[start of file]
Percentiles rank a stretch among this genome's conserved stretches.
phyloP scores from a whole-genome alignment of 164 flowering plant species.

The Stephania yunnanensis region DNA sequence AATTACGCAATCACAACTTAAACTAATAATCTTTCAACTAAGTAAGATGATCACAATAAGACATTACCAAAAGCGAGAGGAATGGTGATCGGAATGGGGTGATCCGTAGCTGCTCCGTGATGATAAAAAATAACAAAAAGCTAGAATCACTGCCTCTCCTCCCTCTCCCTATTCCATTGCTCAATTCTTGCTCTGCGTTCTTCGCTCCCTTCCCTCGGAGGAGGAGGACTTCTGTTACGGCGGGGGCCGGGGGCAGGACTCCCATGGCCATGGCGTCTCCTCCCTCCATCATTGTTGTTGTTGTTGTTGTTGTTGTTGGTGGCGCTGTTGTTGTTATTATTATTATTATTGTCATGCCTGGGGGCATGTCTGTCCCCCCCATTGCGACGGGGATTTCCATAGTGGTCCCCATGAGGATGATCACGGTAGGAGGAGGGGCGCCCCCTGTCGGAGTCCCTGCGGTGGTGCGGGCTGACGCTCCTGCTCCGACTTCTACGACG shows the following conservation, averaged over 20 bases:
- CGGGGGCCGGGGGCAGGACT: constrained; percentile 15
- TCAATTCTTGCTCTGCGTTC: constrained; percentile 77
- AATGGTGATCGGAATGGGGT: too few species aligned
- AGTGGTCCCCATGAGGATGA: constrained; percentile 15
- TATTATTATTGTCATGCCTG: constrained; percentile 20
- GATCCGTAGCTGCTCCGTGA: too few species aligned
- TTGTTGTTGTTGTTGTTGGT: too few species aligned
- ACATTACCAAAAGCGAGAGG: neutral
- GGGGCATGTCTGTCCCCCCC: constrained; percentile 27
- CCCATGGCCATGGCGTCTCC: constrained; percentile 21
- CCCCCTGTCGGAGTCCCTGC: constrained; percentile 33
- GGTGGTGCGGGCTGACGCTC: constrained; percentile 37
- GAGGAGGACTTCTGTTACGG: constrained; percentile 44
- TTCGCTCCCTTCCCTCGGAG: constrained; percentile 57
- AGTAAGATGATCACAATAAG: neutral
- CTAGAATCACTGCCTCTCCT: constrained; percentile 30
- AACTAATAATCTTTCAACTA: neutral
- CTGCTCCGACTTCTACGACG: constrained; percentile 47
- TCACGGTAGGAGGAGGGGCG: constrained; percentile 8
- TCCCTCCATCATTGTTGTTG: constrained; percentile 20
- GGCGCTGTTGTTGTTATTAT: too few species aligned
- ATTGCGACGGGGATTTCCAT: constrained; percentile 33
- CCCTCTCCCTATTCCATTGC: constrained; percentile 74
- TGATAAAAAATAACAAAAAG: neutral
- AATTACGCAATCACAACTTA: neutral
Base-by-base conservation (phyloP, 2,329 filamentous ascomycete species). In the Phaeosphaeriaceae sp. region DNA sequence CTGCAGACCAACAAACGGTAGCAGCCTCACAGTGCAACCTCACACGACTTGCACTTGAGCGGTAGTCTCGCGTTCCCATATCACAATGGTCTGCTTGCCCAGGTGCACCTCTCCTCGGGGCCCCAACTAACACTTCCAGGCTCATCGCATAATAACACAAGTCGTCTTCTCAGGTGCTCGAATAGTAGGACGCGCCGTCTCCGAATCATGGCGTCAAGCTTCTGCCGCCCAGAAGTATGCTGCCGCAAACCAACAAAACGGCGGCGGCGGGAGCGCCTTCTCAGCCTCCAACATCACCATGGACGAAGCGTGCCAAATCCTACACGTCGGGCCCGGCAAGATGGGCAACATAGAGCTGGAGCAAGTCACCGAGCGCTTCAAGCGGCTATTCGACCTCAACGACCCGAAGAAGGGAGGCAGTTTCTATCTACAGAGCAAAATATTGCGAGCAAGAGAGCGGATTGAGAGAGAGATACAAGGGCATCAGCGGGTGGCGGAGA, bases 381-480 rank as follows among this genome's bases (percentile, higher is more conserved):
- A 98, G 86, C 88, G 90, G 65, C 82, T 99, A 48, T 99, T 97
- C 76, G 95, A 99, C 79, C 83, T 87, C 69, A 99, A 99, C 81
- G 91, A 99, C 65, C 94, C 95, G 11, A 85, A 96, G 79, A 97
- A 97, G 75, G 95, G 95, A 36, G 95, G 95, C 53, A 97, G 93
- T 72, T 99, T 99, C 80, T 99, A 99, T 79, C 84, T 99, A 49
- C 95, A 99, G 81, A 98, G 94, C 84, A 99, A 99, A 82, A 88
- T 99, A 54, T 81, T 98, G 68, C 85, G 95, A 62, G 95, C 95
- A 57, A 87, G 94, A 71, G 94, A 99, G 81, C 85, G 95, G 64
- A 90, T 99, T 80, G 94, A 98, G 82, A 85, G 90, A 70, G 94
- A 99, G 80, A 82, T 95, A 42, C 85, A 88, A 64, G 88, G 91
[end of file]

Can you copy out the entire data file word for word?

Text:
Percentiles rank a stretch among this genome's conserved stretches.
phyloP scores from a whole-genome alignment of 164 flowering plant species.

The Stephania yunnanensis region DNA sequence AATTACGCAATCACAACTTAAACTAATAATCTTTCAACTAAGTAAGATGATCACAATAAGACATTACCAAAAGCGAGAGGAATGGTGATCGGAATGGGGTGATCCGTAGCTGCTCCGTGATGATAAAAAATAACAAAAAGCTAGAATCACTGCCTCTCCTCCCTCTCCCTATTCCATTGCTCAATTCTTGCTCTGCGTTCTTCGCTCCCTTCCCTCGGAGGAGGAGGACTTCTGTTACGGCGGGGGCCGGGGGCAGGACTCCCATGGCCATGGCGTCTCCTCCCTCCATCATTGTTGTTGTTGTTGTTGTTGTTGTTGGTGGCGCTGTTGTTGTTATTATTATTATTATTGTCATGCCTGGGGGCATGTCTGTCCCCCCCATTGCGACGGGGATTTCCATAGTGGTCCCCATGAGGATGATCACGGTAGGAGGAGGGGCGCCCCCTGTCGGAGTCCCTGCGGTGGTGCGGGCTGACGCTCCTGCTCCGACTTCTACGACG shows the following conservation, averaged over 20 bases:
- CGGGGGCCGGGGGCAGGACT: constrained; percentile 15
- TCAATTCTTGCTCTGCGTTC: constrained; percentile 77
- AATGGTGATCGGAATGGGGT: too few species aligned
- AGTGGTCCCCATGAGGATGA: constrained; percentile 15
- TATTATTATTGTCATGCCTG: constrained; percentile 20
- GATCCGTAGCTGCTCCGTGA: too few species aligned
- TTGTTGTTGTTGTTGTTGGT: too few species aligned
- ACATTACCAAAAGCGAGAGG: neutral
- GGGGCATGTCTGTCCCCCCC: constrained; percentile 27
- CCCATGGCCATGGCGTCTCC: constrained; percentile 21
- CCCCCTGTCGGAGTCCCTGC: constrained; percentile 33
- GGTGGTGCGGGCTGACGCTC: constrained; percentile 37
- GAGGAGGACTTCTGTTACGG: constrained; percentile 44
- TTCGCTCCCTTCCCTCGGAG: constrained; percentile 57
- AGTAAGATGATCACAATAAG: neutral
- CTAGAATCACTGCCTCTCCT: constrained; percentile 30
- AACTAATAATCTTTCAACTA: neutral
- CTGCTCCGACTTCTACGACG: constrained; percentile 47
- TCACGGTAGGAGGAGGGGCG: constrained; percentile 8
- TCCCTCCATCATTGTTGTTG: constrained; percentile 20
- GGCGCTGTTGTTGTTATTAT: too few species aligned
- ATTGCGACGGGGATTTCCAT: constrained; percentile 33
- CCCTCTCCCTATTCCATTGC: constrained; percentile 74
- TGATAAAAAATAACAAAAAG: neutral
- AATTACGCAATCACAACTTA: neutral
Base-by-base conservation (phyloP, 2,329 filamentous ascomycete species). In the Phaeosphaeriaceae sp. region DNA sequence CTGCAGACCAACAAACGGTAGCAGCCTCACAGTGCAACCTCACACGACTTGCACTTGAGCGGTAGTCTCGCGTTCCCATATCACAATGGTCTGCTTGCCCAGGTGCACCTCTCCTCGGGGCCCCAACTAACACTTCCAGGCTCATCGCATAATAACACAAGTCGTCTTCTCAGGTGCTCGAATAGTAGGACGCGCCGTCTCCGAATCATGGCGTCAAGCTTCTGCCGCCCAGAAGTATGCTGCCGCAAACCAACAAAACGGCGGCGGCGGGAGCGCCTTCTCAGCCTCCAACATCACCATGGACGAAGCGTGCCAAATCCTACACGTCGGGCCCGGCAAGATGGGCAACATAGAGCTGGAGCAAGTCACCGAGCGCTTCAAGCGGCTATTCGACCTCAACGACCCGAAGAAGGGAGGCAGTTTCTATCTACAGAGCAAAATATTGCGAGCAAGAGAGCGGATTGAGAGAGAGATACAAGGGCATCAGCGGGTGGCGGAGA, bases 381-480 rank as follows among this genome's bases (percentile, higher is more conserved):
- A 98, G 86, C 88, G 90, G 65, C 82, T 99, A 48, T 99, T 97
- C 76, G 95, A 99, C 79, C 83, T 87, C 69, A 99, A 99, C 81
- G 91, A 99, C 65, C 94, C 95, G 11, A 85, A 96, G 79, A 97
- A 97, G 75, G 95, G 95, A 36, G 95, G 95, C 53, A 97, G 93
- T 72, T 99, T 99, C 80, T 99, A 99, T 79, C 84, T 99, A 49
- C 95, A 99, G 81, A 98, G 94, C 84, A 99, A 99, A 82, A 88
- T 99, A 54, T 81, T 98, G 68, C 85, G 95, A 62, G 95, C 95
- A 57, A 87, G 94, A 71, G 94, A 99, G 81, C 85, G 95, G 64
- A 90, T 99, T 80, G 94, A 98, G 82, A 85, G 90, A 70, G 94
- A 99, G 80, A 82, T 95, A 42, C 85, A 88, A 64, G 88, G 91